The EU has approved the world's first carbon tax on imports

The EU has voted to finalize a new law creating the world's first carbon border tax. The tax, levied on imports, is a landmark piece of legislation, with the potential to transform the most polluting industries within the EU and beyond.

The EU has approved the world's first carbon tax on imports

After two years' worth of negotiations, the EU member states voted to finalize the new law creating the first carbon border taxes in the world on Tuesday (April 25, 2018). The carbon border tax is a groundbreaking piece of legislation that could transform industries in the EU and beyond.

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Carbon tax is part of an overhaul of the carbon market in the EU. This will force European industries to adhere to strict emission standards, increasing production costs. The carbon tax was introduced to protect EU products that are more expensive and lower in carbon from being undercut by cheaper goods produced in countries with laxer emission standards.

Companies importing these products into the EU must purchase certificates that cover their carbon footprint, based on both the amount of goods imported and the emissions footprint. The tax will prevent manufacturers from shifting their operations abroad to avoid EU emission standards and then sending goods to the EU. This is known as "carbon leaching" (pdf).

Carbon tax will be introduced in 2026 and cover the industries that are most polluting: electricity, hydrogen, steel, aluminum, fertilizer, and cement. It could also be extended to organic chemicals, polymers and plastics in the future.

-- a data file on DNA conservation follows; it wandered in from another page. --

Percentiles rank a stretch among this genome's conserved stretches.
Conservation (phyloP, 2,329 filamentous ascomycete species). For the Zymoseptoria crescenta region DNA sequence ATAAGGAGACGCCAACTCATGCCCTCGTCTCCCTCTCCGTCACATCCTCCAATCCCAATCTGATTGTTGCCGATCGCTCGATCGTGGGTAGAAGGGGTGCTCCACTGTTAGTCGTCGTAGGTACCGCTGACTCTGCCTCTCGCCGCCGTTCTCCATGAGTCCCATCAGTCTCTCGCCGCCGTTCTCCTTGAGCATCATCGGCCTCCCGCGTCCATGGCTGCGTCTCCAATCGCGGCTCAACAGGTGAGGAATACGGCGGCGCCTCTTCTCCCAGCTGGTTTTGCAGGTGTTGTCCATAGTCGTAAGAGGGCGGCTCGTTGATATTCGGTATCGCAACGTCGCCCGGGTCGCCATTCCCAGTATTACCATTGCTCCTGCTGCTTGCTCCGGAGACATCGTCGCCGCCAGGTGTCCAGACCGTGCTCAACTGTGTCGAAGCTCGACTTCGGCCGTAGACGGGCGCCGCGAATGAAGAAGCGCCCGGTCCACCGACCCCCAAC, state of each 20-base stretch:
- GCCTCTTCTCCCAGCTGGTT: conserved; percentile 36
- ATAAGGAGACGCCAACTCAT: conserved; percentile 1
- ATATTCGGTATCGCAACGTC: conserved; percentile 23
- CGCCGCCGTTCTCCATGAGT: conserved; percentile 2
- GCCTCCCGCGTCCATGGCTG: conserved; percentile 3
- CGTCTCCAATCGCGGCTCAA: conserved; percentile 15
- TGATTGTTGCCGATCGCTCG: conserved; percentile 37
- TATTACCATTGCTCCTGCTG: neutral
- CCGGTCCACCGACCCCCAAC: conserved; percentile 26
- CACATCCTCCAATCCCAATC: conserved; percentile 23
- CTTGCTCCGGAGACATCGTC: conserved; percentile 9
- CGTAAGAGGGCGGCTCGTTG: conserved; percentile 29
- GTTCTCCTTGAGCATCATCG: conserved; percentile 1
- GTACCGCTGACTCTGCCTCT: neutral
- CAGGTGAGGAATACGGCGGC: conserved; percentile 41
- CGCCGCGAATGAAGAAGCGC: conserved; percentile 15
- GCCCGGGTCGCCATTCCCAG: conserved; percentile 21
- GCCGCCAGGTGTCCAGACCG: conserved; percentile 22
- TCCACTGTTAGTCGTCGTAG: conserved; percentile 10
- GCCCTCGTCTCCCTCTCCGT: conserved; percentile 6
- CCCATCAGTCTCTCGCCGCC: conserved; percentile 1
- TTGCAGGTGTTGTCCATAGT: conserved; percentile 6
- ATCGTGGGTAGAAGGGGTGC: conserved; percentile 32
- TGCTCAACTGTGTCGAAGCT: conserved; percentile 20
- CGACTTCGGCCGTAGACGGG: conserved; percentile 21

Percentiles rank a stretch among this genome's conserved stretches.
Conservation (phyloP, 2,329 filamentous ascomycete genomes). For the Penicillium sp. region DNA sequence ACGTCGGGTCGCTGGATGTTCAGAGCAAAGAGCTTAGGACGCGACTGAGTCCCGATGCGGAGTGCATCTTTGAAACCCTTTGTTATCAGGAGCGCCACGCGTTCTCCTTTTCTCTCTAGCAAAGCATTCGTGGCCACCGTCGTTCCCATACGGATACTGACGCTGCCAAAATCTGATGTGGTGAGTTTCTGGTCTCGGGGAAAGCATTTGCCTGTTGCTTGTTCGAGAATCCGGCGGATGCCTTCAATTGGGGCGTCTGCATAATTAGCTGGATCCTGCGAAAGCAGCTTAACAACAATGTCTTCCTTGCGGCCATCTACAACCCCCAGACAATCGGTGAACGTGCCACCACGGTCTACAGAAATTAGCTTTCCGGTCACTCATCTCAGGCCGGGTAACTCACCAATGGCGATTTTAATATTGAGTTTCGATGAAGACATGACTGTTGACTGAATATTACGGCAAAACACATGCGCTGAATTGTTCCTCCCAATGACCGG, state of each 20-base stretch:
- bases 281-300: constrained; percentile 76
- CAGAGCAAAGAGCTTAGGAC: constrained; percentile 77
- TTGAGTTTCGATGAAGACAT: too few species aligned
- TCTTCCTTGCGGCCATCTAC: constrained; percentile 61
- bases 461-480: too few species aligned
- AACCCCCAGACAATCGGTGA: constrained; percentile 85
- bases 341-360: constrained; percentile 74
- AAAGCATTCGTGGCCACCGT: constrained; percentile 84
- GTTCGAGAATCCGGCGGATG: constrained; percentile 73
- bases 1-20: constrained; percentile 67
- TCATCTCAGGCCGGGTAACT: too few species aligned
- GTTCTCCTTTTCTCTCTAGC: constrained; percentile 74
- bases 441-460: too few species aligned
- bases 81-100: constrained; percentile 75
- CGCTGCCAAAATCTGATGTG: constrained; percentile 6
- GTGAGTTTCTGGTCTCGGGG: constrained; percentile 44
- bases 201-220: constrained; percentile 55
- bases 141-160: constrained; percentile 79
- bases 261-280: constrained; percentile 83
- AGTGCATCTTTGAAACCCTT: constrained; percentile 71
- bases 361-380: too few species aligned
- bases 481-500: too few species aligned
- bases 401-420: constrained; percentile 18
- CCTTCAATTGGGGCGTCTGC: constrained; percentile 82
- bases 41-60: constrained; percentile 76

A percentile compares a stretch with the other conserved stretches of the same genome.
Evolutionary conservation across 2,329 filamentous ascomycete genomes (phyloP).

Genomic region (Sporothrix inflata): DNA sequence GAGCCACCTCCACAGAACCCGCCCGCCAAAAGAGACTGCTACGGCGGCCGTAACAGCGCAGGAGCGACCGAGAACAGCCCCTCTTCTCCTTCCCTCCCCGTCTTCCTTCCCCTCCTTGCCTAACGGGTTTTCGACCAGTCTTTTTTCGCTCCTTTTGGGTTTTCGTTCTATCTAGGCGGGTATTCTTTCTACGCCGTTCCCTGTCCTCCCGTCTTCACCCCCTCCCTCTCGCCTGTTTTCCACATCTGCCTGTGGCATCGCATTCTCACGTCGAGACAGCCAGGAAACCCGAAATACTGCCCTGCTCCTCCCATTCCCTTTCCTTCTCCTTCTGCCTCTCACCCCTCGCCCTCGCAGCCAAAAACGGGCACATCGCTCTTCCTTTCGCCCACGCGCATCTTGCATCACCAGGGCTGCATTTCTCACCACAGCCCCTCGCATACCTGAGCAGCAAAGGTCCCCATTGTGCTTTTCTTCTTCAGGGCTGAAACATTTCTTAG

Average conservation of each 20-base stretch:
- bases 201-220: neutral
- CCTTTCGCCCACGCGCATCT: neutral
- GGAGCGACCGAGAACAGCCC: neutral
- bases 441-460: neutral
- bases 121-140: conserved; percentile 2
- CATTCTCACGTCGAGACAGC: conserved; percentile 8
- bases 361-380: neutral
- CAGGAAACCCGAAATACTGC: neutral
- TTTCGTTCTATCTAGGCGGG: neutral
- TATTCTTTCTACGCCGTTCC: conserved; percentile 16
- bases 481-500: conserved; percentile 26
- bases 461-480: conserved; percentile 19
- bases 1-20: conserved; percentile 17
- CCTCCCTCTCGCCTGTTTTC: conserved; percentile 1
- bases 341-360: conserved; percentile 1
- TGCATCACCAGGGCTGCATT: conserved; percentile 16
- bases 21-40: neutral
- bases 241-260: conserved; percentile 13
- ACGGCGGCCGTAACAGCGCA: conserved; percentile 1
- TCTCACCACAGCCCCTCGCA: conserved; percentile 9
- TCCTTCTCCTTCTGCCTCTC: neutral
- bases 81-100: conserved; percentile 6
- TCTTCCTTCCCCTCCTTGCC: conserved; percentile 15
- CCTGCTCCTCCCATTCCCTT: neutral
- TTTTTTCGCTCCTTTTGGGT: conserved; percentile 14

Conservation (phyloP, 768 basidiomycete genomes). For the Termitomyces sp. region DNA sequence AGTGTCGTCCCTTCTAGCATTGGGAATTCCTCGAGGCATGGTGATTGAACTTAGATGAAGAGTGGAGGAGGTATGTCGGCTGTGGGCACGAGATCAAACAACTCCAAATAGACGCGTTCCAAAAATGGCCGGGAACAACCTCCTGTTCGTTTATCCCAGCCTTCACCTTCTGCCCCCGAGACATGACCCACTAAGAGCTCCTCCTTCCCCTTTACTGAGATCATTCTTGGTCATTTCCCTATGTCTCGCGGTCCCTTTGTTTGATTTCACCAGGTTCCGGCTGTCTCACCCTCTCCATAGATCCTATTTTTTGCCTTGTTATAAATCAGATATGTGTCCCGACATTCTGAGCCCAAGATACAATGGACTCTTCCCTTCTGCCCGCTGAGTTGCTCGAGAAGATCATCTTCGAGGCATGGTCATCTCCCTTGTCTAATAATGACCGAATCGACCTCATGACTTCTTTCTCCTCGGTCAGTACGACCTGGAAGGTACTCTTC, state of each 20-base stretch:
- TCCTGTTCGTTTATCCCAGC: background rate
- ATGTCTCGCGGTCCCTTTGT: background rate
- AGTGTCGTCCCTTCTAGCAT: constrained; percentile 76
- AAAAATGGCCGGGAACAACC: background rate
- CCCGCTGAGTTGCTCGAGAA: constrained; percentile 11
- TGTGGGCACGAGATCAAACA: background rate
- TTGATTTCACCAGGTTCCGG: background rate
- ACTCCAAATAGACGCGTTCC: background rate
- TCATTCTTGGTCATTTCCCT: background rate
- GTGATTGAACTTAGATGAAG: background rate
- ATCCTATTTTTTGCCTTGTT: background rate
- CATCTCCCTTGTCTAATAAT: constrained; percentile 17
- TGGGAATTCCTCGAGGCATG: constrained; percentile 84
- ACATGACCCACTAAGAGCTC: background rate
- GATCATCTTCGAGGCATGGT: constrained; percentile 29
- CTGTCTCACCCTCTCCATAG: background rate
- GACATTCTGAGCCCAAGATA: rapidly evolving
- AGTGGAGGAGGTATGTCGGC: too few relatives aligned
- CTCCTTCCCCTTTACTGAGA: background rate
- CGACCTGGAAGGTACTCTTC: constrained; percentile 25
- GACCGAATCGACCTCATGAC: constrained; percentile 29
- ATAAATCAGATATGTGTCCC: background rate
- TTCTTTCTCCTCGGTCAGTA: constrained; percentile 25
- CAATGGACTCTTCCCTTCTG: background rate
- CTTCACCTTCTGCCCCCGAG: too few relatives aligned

The EU is expecting to receive up to EUR14 billion ($15,4 billion) in revenue each year from the tax. It is projected that the reforms to the carbon market will reduce EU emissions by 62 percent by 2030 compared to 2005.

Mohammed Chahim said, "It's one of the few mechanisms we have that will encourage our trading partners to decarbonize the manufacturing industry in their countries," in a December statement, during the heated negotiations on the tax.

According to an Adelphi analysis, the German think-tank, products from China, who have long opposed the border tax on carbon, account for about 10% of all goods that are affected. The industries of India, UK, Korea, US, and Turkey will also be affected.

China has claimed that the tax violates principles of international trade. China submitted a proposal to the World Trade Organization in March asking the EU for a defense of its legality as well as the impact on developing countries.

The law doesn't specify any clear commitments regarding the provision of funds to help poorer countries decarbonize so that they can continue to have access to European markets.